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    This is true advice and not only for educational purposes but for your own sanity. What makes perfect sense now won't in 6 months time when you need to make a feature change. – scrappedcola Sep 1 '15 at 14:00
  • Until now this is the best answer. I do tend to make my code as readable as possible. In my work, I keep comments to a minimum and have never received complaints about it. My problem comes when I want to explain that a portion of the code should be an independent function or that you can call only a portion of a vector inside a plotting method. My comments are in the lines of 'Pay attention to the way this function treats its inputs, do you see room for optimization?' – Andrés Marafioti Sep 1 '15 at 21:34
  • @AndrésMarafioti, perhaps complement the code (written in your customary style) with external highlights/explanations. That way you can even have different explanations according to audience. – vonbrand Sep 2 '15 at 0:15
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The same way you would comment this if writing it professionally -- unless you really think you're doing something too obscure for the students to follow after you've pointed it out.

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Should I comment this code like I normally do with any code?

Apart from the answers on good commenting style, I would consider copyright or license in the header comments. Make it explicit. See https://stackoverflow.com/a/134249/1168342 for the accepted answer that mentions copyright/license (and other perspectives).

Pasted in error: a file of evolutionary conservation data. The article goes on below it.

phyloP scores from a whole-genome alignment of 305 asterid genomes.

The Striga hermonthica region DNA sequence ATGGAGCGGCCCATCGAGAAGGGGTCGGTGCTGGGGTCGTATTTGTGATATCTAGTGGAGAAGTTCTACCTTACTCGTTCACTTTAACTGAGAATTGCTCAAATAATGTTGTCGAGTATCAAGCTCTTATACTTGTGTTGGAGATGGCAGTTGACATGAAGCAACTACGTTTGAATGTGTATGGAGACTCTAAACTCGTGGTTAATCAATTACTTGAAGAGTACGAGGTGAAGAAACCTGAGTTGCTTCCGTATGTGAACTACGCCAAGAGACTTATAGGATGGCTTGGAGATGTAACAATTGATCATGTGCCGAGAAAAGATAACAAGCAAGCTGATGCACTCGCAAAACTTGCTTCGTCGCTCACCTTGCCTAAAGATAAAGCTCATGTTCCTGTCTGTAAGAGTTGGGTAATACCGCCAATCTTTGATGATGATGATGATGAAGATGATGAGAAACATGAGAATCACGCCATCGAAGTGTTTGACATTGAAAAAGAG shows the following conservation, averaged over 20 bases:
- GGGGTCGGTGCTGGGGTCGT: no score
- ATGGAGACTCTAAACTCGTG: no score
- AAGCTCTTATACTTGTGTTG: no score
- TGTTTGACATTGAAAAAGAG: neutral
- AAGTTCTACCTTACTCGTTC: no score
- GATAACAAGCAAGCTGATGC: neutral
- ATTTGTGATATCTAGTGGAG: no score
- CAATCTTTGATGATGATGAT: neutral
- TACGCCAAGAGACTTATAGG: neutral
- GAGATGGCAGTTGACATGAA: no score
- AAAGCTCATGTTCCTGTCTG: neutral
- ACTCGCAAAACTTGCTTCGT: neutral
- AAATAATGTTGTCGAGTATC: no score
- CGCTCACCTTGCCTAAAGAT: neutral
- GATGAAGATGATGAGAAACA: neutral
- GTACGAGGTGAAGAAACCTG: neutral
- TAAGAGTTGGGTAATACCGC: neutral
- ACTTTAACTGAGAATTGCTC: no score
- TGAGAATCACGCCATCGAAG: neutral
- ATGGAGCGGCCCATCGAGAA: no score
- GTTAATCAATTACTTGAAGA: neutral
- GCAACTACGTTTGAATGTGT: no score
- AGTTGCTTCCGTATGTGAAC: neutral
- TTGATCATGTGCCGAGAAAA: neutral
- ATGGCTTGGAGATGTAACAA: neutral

My university uses similarity-detection software in programming assignments (MOSS), and also requires students to cite sources of reused information (code). Adding license/copyright info could be useful if students copy your code and re-use it in a project without citing the source.

Since adding a header to every file could be a lot of work, there's a possible solution. Assuming you want it to be open source, putting all your code snippets in a github repository with a chosen license might be a good idea. See https://help.github.com/articles/open-source-licensing/ for details.

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    This does not answer the question. – JeffE Aug 31 '15 at 22:54
  • Is that last edit better @jeffe? – Fuhrmanator Aug 31 '15 at 23:49
  • I'm not sure that "the repo license covers all" is legally correct. – vonbrand Sep 1 '15 at 0:27
  • @vonbrand I agree lawyers can always argue it. But I added a link to what github says about it. – Fuhrmanator Sep 1 '15 at 0:40
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    Not really, no. OP is asking about pedagogically appropriate commenting style. Your answer is about licensing, which is an entirely orthogonal issue. – JeffE Sep 1 '15 at 16:30
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There is a fundamental conflict in producing code for teaching in terms of comments between providing the high level of detail required for people who are learning and will not understand even the simpler parts of the code, and acting as a role model for how professionals should be commenting their code.

The majority of example and tutorial code I have seen solves this by simply ignoring the second of these aims. I do not think this is necessarily a bad thing, however, if you are more concerned about demonstrating the latter then I would suggest that you comment your code with a more minimal approach and then provide an annotated version of the code with the additional information needed for teaching.